Friday, May 16, 2014

Excerpts from 1989 s High Holidays Sermon on Loneliness, the Homeless and the Origins of Beth El Cares

Modern American life segregates us, unlike any society in history.  People lose one another.  Grandparents find themselves thousands of miles from their grandchildren.  The torah says, “Love your neighbor,” but many of us don’t even know who are neighbors are.  We have become atomized.  Where once extended families lived on the same block  -  cousins, second cousins, and Reb Nachum the beggar, now there are only husbands and wives, a friend or two, and if they’re lucky, maybe some live-in help.  What an incredible strain to put on a marriage  -  to expect your spouse to be your community as well.  That is what America has become.  Sweet land of loneliness.  All those lonely people.  Where do they all come from?

One doesn’t have to visit a homeless shelter to see the face of American loneliness close-up, but it helps.  If one can see the faces at all, that is.

Christmas Eve:  1987.  I joined several of you at the local homeless shelter, allowing the Christian volunteers a night off.  Since this is the day for confessions, here’s one of mine.  Were it not for the tug of my profession, I might well have stayed home.  I’m no saint and my body was not sorely needed.  I’ve no doubt that I would have found some excuse to sit by the TV and watch the black and white version of “It’s a Wonderful Life.”  But I felt I belonged at the shelter.  So I went  -  and did not regret it.

At first I felt useless.  By the time I arrived the food was ready to be served and fifty or so had already come in from the cold and lined up to receive their dinner, cafeteria-style.  I managed to make myself useful by dishing out stuffing from an aluminum tin.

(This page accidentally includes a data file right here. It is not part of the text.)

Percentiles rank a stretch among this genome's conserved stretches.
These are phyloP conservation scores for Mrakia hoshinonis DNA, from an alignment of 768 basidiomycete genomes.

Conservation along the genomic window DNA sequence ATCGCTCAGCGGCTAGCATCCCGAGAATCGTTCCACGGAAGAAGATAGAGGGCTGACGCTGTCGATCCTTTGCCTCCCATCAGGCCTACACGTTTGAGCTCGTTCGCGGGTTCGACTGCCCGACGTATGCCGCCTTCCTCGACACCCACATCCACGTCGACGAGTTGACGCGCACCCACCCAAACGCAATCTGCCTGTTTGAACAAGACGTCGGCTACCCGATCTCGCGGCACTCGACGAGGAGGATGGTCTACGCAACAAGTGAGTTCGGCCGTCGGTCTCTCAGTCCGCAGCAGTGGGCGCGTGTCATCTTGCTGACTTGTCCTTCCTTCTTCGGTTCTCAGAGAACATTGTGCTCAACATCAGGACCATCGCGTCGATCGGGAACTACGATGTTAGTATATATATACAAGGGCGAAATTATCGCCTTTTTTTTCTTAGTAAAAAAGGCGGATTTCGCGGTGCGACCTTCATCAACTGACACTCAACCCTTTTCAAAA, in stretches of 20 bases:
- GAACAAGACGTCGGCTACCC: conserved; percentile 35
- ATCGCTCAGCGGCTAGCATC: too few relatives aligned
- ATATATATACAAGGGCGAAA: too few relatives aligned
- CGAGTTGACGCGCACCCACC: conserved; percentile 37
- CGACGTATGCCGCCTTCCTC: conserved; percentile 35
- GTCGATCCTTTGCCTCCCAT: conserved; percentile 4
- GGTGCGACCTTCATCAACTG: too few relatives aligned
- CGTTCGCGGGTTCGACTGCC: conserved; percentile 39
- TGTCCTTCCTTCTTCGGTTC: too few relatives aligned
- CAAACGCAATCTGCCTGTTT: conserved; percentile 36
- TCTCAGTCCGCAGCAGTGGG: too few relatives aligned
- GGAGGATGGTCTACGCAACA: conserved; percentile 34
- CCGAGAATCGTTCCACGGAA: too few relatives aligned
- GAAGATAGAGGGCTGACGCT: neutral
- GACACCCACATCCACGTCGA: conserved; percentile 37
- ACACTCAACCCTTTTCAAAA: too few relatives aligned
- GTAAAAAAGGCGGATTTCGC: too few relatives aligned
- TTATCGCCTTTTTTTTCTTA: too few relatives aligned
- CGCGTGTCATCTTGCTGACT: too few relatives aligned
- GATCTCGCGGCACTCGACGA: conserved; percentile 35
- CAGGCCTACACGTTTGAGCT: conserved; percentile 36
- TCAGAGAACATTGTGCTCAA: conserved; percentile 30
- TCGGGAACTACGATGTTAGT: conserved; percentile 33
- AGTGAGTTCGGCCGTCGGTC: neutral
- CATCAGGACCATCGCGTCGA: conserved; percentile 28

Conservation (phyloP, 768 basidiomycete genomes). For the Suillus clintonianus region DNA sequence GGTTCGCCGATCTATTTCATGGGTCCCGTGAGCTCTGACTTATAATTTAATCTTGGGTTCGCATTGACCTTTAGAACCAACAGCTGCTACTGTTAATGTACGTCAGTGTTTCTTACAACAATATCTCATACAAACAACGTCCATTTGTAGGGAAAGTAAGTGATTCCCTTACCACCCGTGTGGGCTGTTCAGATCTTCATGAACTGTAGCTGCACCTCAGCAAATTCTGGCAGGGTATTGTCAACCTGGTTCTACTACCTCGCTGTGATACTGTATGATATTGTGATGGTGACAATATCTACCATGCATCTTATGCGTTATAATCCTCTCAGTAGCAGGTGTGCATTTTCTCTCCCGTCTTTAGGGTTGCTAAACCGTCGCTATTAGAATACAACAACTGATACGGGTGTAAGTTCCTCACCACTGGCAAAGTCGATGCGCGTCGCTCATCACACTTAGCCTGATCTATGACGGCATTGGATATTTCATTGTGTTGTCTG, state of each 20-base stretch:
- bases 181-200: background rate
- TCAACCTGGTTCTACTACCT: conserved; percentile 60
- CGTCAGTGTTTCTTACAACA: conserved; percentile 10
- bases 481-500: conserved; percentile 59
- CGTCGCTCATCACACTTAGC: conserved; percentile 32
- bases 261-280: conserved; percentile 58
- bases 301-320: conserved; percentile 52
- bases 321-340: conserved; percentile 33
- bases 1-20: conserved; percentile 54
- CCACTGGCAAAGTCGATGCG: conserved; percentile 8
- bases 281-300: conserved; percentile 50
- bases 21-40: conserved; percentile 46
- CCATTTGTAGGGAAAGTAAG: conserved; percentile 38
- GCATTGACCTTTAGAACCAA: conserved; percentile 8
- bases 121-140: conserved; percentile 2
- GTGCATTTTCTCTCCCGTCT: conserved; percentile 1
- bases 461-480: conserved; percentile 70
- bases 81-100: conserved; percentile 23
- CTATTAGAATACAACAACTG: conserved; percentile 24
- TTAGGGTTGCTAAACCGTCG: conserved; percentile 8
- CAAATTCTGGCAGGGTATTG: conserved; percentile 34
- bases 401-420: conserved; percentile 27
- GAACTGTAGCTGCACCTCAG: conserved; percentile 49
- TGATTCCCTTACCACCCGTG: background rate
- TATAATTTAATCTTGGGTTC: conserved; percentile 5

As the guests passed by I would say “Stuffing?” and they’d nod, eyes glued to the floor.  Half a dozen went by, maybe more.  Then came this small girl of six  -  or seven at the most, escorted by a guardian.  I couldn’t let her pass the same way, just another faceless encounter.  A little girl, without a family on Christmas.  As she walked past, I dished out some stuffing, and searching for the right thing to say, blurted out, “Merry Christmas.”  And what I suddenly witnessed were the two brightest thank-you-Santa eyes I’ve ever seen. There is a line in the finale of the musical version of “Les Miserables,” “To love another person is to see the face of God.”  I was never crazy about it at first, but when I think of that girl’s face, suddenly the line takes on a whole new meaning for me.

That one moment encapsulates all that makes my job worthwhile.  All the committee meetings, the 3,000 piece mailings; it all suddenly became worth it.  To ease another person’s loneliness is to ease one’s own.  I was able to understand why the word “religion” comes from the Latin, meaning “to bind.”  For that girl and I were at that moment bound by religion, both hers and mine.

That little girl’s case is extreme, but each of us in his or her own way can feel the same numbing, overwhelming emptiness she must have been feeling.  We all at times feel that no one cares.  We all feel forgotten.  We all are lonely.

Let us invite others to share in the wellspring of life that exists within us, contained within our solitude.  That is where true relationship begins, where the I meets the Thou.  And the sounds that will come forth from such an encounter are not be the sounds of silence, but the sweet sounds of children at play, the buzzes and murmurs of men and women praying together, learning together, bound together as the very term religion implies, bound by a shared commitment and a community, bound by prayer and the triumphant blast of the shofar.